Impellizzeri FM, Rampinini E, Maffiuletti NA, Castagna C, Bizzini M, Wisløff U.
Neuromuscular Research Laboratory, Schulthess Clinic, Zurich, Switzerland.
To examine the effects of aerobic interval training on the decline in short-passing ability caused by a short bout of high-intensity intermittent activities. For this randomized controlled trial, 26 junior soccer players (mean age, 17.8 +/- 0.6 years; mean height, 178 +/- 5 cm; mean body mass, 74.5 +/- 6.9 kg) were recruited. After baseline measurements, subjects were randomly allocated to 1 of 2 groups: the control group (CG) or the aerobic interval training group (ITG). The ITG completed 4 weeks of high-intensity aerobic training, consisting of 4 bouts of running for 4 min at 90%-95% of maximal heart rate, with 3 min of active recovery between sets, in addition to normal training. Maximum oxygen uptake, Yo-Yo Intermittent Recovery Test level 1 (YYIRT), and short-passing ability (measured using the Loughborough Soccer Passing Test (LSPT)) were measured before and after a 5 min high-intensity simulation (HIS), reproducing the most intense phase of a match. The ITG (n = 11), but not the CG (n = 10), showed a significant 12% and 4% increase in YYIRT and maximal oxygen consumption after training, respectively, and reduced the worsening in LSPT penalty time after the HIS (p < 0.05). The relative exercise intensity during HIS decreased in the ITG only (p < 0.01). Our results demonstrated that junior soccer players may benefit from aerobic training to attenuate the decline in short-passing ability caused by a short bout of intermittent activities completed at the same pretraining workload.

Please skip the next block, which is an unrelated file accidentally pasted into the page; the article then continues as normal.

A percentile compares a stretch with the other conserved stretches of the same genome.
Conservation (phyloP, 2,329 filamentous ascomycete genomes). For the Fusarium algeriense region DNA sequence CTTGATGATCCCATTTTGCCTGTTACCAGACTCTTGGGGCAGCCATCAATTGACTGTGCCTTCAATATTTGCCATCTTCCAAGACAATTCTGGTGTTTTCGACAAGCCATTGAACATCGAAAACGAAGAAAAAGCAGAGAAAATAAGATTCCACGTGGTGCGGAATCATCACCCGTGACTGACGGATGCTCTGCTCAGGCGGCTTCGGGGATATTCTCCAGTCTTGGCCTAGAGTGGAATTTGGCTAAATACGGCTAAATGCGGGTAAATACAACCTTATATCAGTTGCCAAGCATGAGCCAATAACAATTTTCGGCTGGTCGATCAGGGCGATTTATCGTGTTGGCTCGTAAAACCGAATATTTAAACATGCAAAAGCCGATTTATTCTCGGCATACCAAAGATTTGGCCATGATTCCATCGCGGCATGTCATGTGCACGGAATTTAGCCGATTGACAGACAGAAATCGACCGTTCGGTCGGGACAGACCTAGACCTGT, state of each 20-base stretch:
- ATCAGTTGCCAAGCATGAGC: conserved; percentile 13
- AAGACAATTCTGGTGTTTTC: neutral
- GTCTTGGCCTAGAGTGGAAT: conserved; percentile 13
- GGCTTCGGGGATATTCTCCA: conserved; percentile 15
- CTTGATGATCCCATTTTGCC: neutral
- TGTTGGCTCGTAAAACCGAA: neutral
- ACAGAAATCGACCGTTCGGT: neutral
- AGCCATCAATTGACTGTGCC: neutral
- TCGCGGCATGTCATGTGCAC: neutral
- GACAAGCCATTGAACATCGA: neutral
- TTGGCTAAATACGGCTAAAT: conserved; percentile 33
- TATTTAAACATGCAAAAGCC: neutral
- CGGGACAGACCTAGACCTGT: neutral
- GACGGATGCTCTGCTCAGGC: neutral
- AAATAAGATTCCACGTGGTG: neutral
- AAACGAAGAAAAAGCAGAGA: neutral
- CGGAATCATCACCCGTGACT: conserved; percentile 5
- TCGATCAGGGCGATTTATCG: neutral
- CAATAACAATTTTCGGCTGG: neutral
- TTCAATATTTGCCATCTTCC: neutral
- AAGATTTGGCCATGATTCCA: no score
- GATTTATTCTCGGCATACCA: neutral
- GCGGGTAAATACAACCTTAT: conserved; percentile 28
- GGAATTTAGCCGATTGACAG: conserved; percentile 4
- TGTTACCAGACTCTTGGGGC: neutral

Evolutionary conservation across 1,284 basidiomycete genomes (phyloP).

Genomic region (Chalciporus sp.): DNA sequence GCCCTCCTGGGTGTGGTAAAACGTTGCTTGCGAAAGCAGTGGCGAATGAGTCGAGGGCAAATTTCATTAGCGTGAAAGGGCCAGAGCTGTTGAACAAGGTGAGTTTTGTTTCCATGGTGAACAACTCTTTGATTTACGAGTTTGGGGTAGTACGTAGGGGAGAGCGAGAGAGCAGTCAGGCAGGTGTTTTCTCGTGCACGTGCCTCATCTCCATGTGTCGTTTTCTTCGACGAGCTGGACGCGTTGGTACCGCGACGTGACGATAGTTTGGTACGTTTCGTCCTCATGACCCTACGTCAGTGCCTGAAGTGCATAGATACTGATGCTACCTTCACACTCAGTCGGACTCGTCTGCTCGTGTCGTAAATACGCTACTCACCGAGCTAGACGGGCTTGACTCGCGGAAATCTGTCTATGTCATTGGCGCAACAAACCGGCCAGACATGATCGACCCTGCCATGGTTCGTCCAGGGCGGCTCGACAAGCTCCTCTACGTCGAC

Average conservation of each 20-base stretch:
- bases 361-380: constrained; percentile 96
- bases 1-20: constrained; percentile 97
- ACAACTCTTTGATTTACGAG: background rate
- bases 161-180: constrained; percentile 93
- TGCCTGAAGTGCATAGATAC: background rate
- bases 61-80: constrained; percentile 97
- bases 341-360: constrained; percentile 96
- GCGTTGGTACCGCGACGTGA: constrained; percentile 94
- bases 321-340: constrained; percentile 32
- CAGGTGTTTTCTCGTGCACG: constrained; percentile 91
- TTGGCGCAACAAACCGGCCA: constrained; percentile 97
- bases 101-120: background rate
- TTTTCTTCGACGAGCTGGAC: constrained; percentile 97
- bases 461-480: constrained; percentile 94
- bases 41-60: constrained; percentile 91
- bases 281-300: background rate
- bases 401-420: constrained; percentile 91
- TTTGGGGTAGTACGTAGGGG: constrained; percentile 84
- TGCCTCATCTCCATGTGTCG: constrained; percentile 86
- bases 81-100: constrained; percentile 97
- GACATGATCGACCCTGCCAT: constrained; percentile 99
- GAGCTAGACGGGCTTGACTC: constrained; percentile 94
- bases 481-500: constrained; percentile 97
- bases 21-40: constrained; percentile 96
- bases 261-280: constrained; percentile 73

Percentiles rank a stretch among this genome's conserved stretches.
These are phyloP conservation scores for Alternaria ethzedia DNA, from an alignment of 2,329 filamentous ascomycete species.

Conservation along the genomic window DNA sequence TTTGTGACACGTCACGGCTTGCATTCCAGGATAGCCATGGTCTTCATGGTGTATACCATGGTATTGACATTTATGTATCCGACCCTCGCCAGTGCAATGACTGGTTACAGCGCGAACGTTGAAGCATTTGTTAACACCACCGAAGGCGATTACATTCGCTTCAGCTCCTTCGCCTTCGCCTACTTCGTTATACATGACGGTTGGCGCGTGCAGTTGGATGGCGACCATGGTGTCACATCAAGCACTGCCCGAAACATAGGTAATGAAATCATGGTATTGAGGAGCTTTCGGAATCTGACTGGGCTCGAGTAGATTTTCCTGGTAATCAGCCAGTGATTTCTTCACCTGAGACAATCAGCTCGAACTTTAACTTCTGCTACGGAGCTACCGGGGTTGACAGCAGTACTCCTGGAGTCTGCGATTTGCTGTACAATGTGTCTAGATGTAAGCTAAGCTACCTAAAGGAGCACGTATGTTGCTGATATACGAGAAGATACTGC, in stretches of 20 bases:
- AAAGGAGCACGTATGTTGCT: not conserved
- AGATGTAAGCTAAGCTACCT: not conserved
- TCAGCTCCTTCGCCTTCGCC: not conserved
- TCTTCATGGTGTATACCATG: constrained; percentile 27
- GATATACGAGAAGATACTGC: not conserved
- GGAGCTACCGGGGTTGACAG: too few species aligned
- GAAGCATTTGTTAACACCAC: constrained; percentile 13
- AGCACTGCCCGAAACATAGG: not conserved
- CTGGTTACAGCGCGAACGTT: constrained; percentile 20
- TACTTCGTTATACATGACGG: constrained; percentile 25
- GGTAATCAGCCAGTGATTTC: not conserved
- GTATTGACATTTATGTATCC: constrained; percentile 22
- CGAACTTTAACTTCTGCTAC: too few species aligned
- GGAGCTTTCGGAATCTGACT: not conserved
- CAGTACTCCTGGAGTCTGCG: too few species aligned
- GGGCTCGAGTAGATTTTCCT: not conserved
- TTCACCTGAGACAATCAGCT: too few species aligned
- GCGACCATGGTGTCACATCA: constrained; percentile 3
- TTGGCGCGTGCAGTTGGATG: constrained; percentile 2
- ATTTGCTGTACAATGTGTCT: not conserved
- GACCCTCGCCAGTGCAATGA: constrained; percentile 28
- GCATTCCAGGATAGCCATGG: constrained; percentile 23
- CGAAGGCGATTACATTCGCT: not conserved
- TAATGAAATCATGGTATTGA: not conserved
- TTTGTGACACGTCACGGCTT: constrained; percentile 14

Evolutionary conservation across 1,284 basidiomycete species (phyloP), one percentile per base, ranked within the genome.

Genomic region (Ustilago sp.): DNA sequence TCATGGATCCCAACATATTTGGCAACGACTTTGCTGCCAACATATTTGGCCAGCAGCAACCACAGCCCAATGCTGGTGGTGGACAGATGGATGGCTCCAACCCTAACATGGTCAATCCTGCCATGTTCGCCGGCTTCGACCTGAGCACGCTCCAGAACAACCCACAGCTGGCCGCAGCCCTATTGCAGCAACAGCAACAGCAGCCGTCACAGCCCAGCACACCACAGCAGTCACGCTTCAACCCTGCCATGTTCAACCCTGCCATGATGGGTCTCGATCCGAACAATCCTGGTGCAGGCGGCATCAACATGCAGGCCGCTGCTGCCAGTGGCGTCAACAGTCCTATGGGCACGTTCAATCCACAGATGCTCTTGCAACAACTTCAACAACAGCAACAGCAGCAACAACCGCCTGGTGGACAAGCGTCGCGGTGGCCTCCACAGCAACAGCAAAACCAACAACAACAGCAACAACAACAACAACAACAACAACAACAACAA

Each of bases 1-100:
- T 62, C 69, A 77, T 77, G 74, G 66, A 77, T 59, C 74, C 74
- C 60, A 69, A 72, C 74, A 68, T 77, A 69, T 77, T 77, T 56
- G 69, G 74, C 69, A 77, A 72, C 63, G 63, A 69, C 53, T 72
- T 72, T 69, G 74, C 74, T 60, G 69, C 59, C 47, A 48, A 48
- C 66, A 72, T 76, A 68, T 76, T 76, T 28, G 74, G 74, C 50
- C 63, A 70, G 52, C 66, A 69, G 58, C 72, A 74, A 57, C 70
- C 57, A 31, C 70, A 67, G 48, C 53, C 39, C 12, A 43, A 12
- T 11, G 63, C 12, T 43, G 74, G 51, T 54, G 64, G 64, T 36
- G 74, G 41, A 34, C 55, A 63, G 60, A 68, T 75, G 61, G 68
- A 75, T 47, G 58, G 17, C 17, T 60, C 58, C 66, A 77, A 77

Appl Physiol Nutr Metab. 2008 Dec;33(6):1192-8.